If you’re talking about polarity between molecules, and the attraction that follows, this is called VDW forces, and is caused by the random movement of electrons throughout the molecule, meaning at any one time, parts of the molecule become more - than other, temporarily causes a dipole.

(My chemistry is a little rusty forgive me for any mistakes 😂)
Hi, thank you so much for the help.

I think what I was getting confused on was the fact that different molecules become charged at either end so to become charged like you said the electrons would be pulled from its covalent bond - in the textbook it wasn't very clear as it literally just said the 'chlorine atom polarises the molecule' so I wasn't entirely sure how it does but after reading what you've said makes a lot more sense!

I have no idea if I am being completely honest about the second part of what you said 😂 - I think thats a bit beyond me at the moment! I think you've answered what I wanted to know (I mean I wasn't really sure myself what I was confused on so I'm sorry that it was a bit unclear!) but what you've said has cleared it up so thanks very much, I really appreciate it
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Doctor2024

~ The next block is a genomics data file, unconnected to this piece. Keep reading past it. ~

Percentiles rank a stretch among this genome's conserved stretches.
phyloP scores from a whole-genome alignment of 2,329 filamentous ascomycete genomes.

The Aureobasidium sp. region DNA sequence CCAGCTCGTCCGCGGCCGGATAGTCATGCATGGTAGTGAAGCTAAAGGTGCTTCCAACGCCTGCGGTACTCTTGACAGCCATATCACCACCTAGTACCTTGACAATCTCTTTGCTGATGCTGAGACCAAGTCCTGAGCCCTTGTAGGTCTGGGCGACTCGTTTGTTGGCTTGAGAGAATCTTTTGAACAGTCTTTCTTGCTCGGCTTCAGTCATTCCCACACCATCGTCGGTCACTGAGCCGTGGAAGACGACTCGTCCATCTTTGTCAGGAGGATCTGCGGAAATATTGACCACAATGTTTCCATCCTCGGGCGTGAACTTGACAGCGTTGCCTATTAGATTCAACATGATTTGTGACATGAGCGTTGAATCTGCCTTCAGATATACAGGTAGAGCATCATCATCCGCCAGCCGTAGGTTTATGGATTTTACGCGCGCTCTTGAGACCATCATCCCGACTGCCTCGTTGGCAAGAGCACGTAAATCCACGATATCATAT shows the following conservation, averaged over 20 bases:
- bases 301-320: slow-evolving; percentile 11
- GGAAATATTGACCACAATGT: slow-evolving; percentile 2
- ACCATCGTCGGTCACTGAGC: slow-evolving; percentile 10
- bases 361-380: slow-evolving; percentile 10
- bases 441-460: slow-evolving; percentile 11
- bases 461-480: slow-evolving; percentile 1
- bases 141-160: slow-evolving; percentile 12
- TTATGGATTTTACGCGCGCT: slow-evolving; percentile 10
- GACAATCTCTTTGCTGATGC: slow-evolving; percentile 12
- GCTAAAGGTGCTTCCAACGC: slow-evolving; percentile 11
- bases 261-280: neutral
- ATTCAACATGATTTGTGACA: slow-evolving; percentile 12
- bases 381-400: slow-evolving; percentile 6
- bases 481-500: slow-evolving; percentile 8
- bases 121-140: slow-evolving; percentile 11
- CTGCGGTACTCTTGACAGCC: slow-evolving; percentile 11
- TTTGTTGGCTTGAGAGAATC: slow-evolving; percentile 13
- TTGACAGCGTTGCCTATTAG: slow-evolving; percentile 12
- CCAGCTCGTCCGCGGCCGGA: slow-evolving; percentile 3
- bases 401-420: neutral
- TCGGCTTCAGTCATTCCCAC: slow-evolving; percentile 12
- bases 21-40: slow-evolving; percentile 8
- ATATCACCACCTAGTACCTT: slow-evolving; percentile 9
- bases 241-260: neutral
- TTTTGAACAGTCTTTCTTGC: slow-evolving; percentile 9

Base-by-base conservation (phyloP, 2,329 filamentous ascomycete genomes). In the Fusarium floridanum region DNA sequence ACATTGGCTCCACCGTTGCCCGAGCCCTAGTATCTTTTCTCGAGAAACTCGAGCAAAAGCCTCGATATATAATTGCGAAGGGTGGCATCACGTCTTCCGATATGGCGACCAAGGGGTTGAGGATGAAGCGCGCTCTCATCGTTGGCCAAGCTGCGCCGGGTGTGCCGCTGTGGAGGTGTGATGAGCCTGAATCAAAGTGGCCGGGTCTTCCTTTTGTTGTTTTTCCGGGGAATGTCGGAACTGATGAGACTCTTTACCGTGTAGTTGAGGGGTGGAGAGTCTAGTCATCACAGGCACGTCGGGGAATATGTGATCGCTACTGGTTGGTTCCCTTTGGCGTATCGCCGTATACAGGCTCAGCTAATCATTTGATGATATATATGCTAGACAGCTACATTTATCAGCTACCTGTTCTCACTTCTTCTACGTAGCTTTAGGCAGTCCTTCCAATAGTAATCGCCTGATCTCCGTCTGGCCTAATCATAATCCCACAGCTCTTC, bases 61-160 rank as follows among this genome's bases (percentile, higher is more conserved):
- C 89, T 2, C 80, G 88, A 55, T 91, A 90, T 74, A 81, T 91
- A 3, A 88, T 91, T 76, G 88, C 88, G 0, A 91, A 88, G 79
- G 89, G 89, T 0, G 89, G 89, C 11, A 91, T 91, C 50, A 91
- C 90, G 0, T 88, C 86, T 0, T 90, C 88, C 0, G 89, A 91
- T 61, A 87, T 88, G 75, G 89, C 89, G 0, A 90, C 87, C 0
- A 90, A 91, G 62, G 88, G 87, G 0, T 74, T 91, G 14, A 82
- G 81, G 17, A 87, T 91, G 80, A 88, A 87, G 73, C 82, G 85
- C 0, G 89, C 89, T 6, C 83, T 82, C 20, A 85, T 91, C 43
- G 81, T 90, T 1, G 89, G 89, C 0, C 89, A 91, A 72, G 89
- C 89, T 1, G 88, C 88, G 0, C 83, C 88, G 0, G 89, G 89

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(Original post by Lydia.Mx)
Hi, thank you so much for the help.

I think what I was getting confused on was the fact that different molecules become charged at either end so to become charged like you said the electrons would be pulled from its covalent bond - in the textbook it wasn't very clear as it literally just said the 'chlorine atom polarises the molecule' so I wasn't entirely sure how it does but after reading what you've said makes a lot more sense!

I have no idea if I am being completely honest about the second part of what you said 😂 - I think thats a bit beyond me at the moment! I think you've answered what I wanted to know (I mean I wasn't really sure myself what I was confused on so I'm sorry that it was a bit unclear!) but what you've said has cleared it up so thanks very much, I really appreciate it
No problem!

VDW forces are intermolecular forces of attraction that all molecules experience. I wouldn’t worry about it too much at the moment, but you’ll definitely learn about it during the 1st year of A level.
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Lydia.Mx
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(Original post by Doctor2024)
No problem!

VDW forces are intermolecular forces of attraction that all molecules experience. I wouldn’t worry about it too much at the moment, but you’ll definitely learn about it during the 1st year of A level.
Oh great thank you, I'll make sure that I write that down - thank you, thats very helpful and I really appreciate your help!